October 10, 2021
Part of our human nature wants a short, simple answer: What do I need? What do I have to do? How easy will it be? We ask the same questions for many areas of our lives as we face all kinds of different experiences.
Sometimes, all we can answer to each other is “this is what worked for me.”
“What, then, must I do to inherit eternal life?” is a very important question. The very question hopes for a clear list of things to do. The man had already done everything that he knew, like following the Torah and the commandments, but was still lacking confidence. There must be something more, he was thinking.
Jesus didn’t make him feel any more confident when he suggested that the man sell everything in favor of poor people. That was to ensure that he would possess the treasure of heaven?
Before we can answer the question of how we inherit eternal life, we have to ask ourselves how can I be happy living my life on earth and discovering my purpose for living? In one sense, we know that just accumulating more and more things is not a lasting answer, and we need more than things (and materialistic dreams) and work and money to give us personal happiness. We need person relationships as well that are nurturing and wholesome. We have a soul that thrives on love and respect and gratitude. None of us wants to be treated like a thing or an object or to be used.
We have to get through life first before we get to heaven. We need to live our present life generously, wholeheartedly and with great love! Our soul needs to include the souls of everyone, because life is not for me as one person; it is for all of us.
Our problem living at the beginning of the 21st century is the same problem of the man speaking to Jesus in the first century. Possessions, the desire for more possessions, using possessions, wealth and success as a buffer. Once we get on the path of more and more, we are never satisfied. Then, “more and more” becomes our game and our attitude for life. There is never enough!
The spiritual path that Jesus sets before us is to trust God, to put our lives, dreams and hopes in God’s hand, rather than in the pursuit of “more and more.”
To gain eternal life is not to gain a possession. To get to eternal life is to experience the fullness of the perfect or complete life. It is not a matter of what more I must do, but of how well I have placed my life in God’s hand and have understood his purpose for my life.
Sometimes, our Catholic faith gives us the impression that if I say someone’s prayer or assume their devotions, if I do something spiritual for 9 times, I will have lined up all my tickets to heaven. There is no ticket that I buy or earn! “All things are possible for God,” Jesus says. It is not just about simplifying our lives or purifying our egos, it is about abandoning our quests and finding our consolation and happiness in another way, the way of service and compassion, the attitude of blessing the world with our presence, rather than taking from the world for myself.
The requirement of entering heaven is a change of spirit in my life, to put life at God’s service rather than at my own. It is a different kind of change, a different kind of an attitude– to let God do the leading to the meaning and purpose of life rather than be led by a consumer or capitalistic spirit.
The story in today’s Gospel notes that the man’s “face fell, and he went away sad, for he had many possessions.”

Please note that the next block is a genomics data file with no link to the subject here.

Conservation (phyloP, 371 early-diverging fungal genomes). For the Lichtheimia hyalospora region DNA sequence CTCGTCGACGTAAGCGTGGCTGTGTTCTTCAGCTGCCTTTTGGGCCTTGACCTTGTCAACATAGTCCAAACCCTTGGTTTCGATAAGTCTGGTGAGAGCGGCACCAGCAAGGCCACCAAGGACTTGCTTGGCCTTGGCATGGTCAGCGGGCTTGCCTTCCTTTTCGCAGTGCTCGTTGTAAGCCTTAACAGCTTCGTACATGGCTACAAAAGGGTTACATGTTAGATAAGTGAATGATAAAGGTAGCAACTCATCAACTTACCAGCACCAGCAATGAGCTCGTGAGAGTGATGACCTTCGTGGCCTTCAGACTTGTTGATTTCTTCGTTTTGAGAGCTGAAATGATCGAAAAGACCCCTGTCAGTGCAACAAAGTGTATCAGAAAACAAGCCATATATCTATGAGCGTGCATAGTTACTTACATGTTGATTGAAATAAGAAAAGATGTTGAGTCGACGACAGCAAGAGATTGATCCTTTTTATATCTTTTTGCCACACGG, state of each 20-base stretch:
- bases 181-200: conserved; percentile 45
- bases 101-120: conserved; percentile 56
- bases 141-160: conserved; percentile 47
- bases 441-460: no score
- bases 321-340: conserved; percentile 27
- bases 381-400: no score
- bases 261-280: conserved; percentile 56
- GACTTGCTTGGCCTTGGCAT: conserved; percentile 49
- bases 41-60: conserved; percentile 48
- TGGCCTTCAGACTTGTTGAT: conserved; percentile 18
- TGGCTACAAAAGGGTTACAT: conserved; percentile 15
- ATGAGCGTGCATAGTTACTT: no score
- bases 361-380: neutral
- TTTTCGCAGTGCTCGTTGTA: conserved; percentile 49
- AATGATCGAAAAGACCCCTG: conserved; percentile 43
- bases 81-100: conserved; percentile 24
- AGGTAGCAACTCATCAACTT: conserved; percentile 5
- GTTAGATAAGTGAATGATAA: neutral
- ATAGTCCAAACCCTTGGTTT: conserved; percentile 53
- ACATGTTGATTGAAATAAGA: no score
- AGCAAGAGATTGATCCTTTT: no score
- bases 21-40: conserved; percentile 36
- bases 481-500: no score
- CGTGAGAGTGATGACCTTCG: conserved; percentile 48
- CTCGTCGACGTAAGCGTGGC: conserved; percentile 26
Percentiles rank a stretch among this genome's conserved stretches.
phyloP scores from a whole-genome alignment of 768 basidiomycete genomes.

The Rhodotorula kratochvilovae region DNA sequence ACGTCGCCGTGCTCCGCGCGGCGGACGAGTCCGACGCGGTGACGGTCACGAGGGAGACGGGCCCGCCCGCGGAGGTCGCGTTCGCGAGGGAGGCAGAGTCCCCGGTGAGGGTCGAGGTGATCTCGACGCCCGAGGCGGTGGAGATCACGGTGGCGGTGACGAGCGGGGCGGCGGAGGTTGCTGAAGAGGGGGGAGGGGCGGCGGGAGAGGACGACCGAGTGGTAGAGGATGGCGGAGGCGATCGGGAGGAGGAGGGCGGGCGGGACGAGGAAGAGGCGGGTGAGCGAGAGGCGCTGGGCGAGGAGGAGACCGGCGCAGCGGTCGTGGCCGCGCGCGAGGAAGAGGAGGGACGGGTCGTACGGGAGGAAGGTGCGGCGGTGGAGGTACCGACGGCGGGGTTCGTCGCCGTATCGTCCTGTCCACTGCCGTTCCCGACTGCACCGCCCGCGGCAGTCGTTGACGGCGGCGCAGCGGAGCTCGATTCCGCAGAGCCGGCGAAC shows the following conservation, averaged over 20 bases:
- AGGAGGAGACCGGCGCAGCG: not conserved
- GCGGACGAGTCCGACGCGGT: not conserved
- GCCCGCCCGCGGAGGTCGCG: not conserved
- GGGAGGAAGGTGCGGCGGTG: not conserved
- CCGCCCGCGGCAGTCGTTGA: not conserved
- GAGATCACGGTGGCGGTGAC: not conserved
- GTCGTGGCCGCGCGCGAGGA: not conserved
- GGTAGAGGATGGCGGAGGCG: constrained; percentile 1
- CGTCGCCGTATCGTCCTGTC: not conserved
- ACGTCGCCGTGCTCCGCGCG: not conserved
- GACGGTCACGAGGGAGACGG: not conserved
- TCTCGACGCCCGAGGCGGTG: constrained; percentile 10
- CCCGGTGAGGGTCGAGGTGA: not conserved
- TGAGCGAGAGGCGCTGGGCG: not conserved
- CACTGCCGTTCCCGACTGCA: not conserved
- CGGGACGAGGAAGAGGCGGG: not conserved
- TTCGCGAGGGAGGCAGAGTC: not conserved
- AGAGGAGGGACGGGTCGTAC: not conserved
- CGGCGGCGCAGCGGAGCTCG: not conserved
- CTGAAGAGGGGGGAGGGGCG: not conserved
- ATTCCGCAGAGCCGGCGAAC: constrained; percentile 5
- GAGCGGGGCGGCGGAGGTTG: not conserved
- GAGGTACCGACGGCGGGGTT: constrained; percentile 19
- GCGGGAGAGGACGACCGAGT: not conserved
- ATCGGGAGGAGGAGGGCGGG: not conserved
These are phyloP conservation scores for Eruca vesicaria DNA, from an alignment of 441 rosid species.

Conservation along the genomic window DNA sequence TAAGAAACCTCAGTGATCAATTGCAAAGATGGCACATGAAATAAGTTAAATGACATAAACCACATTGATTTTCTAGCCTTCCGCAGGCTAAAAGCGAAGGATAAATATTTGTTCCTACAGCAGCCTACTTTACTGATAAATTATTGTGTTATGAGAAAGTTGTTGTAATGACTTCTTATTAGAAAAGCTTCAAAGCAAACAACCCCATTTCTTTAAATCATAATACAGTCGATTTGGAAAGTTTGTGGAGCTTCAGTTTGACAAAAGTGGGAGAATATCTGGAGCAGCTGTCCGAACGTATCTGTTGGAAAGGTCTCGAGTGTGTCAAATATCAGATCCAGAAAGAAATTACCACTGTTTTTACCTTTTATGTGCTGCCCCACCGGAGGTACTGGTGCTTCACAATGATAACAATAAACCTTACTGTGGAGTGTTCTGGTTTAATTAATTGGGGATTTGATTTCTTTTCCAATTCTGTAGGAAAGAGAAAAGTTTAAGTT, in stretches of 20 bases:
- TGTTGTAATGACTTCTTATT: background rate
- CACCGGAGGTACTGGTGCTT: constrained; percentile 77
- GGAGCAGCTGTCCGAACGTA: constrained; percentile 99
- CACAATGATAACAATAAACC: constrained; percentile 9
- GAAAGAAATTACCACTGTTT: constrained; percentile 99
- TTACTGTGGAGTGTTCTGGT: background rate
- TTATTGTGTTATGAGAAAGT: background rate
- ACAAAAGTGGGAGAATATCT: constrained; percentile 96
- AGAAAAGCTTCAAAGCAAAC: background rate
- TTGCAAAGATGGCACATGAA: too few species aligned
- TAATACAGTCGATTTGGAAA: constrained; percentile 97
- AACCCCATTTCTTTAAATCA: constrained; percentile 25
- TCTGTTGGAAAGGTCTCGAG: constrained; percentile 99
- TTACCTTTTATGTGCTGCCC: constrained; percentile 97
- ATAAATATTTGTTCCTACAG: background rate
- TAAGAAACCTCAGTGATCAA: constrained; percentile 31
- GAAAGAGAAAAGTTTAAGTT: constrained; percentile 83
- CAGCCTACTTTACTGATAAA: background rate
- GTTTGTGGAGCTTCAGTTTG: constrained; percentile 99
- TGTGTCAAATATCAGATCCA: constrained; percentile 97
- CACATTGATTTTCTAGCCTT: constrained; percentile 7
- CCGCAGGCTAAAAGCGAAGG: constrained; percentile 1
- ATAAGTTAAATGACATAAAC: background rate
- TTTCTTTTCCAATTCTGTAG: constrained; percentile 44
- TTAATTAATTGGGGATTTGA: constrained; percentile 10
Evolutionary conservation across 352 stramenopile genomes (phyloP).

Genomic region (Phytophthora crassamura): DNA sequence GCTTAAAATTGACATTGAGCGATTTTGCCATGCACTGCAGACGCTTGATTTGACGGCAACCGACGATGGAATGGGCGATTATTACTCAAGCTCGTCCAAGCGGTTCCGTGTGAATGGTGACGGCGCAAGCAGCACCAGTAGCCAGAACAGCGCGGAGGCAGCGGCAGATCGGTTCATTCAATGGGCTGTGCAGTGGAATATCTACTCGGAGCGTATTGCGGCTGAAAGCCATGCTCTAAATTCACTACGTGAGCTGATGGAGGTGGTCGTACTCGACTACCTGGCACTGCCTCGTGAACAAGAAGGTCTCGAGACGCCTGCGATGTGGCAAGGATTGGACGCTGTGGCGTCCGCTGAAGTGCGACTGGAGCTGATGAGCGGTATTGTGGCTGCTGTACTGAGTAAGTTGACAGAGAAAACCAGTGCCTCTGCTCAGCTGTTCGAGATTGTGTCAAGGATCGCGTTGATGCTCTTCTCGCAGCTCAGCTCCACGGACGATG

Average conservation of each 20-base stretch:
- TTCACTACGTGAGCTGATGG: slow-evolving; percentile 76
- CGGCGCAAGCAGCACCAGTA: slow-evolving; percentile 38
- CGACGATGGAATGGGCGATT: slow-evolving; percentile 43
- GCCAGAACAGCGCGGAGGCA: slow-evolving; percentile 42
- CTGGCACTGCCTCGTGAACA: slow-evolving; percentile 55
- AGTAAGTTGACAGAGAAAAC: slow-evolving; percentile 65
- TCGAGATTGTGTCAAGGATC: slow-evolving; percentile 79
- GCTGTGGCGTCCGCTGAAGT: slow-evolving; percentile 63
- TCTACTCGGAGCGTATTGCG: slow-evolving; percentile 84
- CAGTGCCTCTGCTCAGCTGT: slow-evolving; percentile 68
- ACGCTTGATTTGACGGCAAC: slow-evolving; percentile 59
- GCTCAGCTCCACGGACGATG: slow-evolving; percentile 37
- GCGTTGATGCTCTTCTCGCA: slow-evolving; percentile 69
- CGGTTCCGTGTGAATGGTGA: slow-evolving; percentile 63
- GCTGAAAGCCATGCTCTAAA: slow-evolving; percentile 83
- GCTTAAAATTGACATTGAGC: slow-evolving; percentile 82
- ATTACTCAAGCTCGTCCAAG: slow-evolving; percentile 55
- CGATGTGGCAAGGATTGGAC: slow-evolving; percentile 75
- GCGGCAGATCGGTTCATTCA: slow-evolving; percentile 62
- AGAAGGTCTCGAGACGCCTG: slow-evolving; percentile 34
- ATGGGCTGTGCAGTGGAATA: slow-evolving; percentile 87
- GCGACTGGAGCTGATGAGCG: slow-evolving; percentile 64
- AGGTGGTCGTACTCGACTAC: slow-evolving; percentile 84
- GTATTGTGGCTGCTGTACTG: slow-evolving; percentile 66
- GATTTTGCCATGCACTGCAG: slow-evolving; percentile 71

The key is not the giving up of possessions, but how we use them, how we share them. “More” should enable us to be generous. Who needs all that we have accumulated?
Generosity and blessing returns to the generous person. Giving opens the human heart to participate in allowing life to be better for others, especially for the poor and for the immigrant trying to find their new place in our society.
Today’s first reading encourages us to pray for prudence and wisdom — to know how to live and what to do. That is how we change our perspective — more prudence and wisdom. That is how we get to eternal life. Wisdom and Jesus also promise: “All good things together came in their company and countless riches at her hands.”
In today’s Psalm, we hear the prayer: “Prosper the work of our hands for us! Prosper the work of our hands!” Our prosperity should not take us away from God and make us more selfish. We hear the prayer: “Fill us with your love, O Lord.” God wants us to be rich in his love, so that his love overflows from us to others.
We do not have a “right” to life. We do not have a “right” to love. We do not have a “right” to prosperity. All of life and all its opportunities are a gift.
Let me present you with the final challenges of God’s word for today. All Catholics need to read our Scriptures, often, and at best daily. We are never going to understand or accept Jesus if we do not read his word and take it into our hearts.
Anyone can go online and read God’s word for each daily mass or Sunday. We need more than just whatever our daily prayers might be or our daily thoughts.
When Jesus says today: “Go sell what you have and give to the poor and you will have treasure in heaven; then come, follow me,” Jesus is inviting us to think and believe like he does — God is first and living now in his Kingdom of goodness, truth, being enlightened.
“Follow me” is more than prayer, or a hope, or a devotion. It is more than the “same old, same old” of life. As the letter to the Hebrews invites us to let the “the two-edged sword of God’s word to penetrate between the soul and spirit, the joints and marrow and be able to discern the reflections and thoughts of the heart.”
When it comes to eternal life, God is the only one who can do that for us. Only God can help improve our focus. Life is not a game to play until it is all over. Life is a gift. Life is a wonderful opportunity to share life with others in a spirit of sharing and generosity. Life is about growing our souls into the soul of God — then eternal life will happen.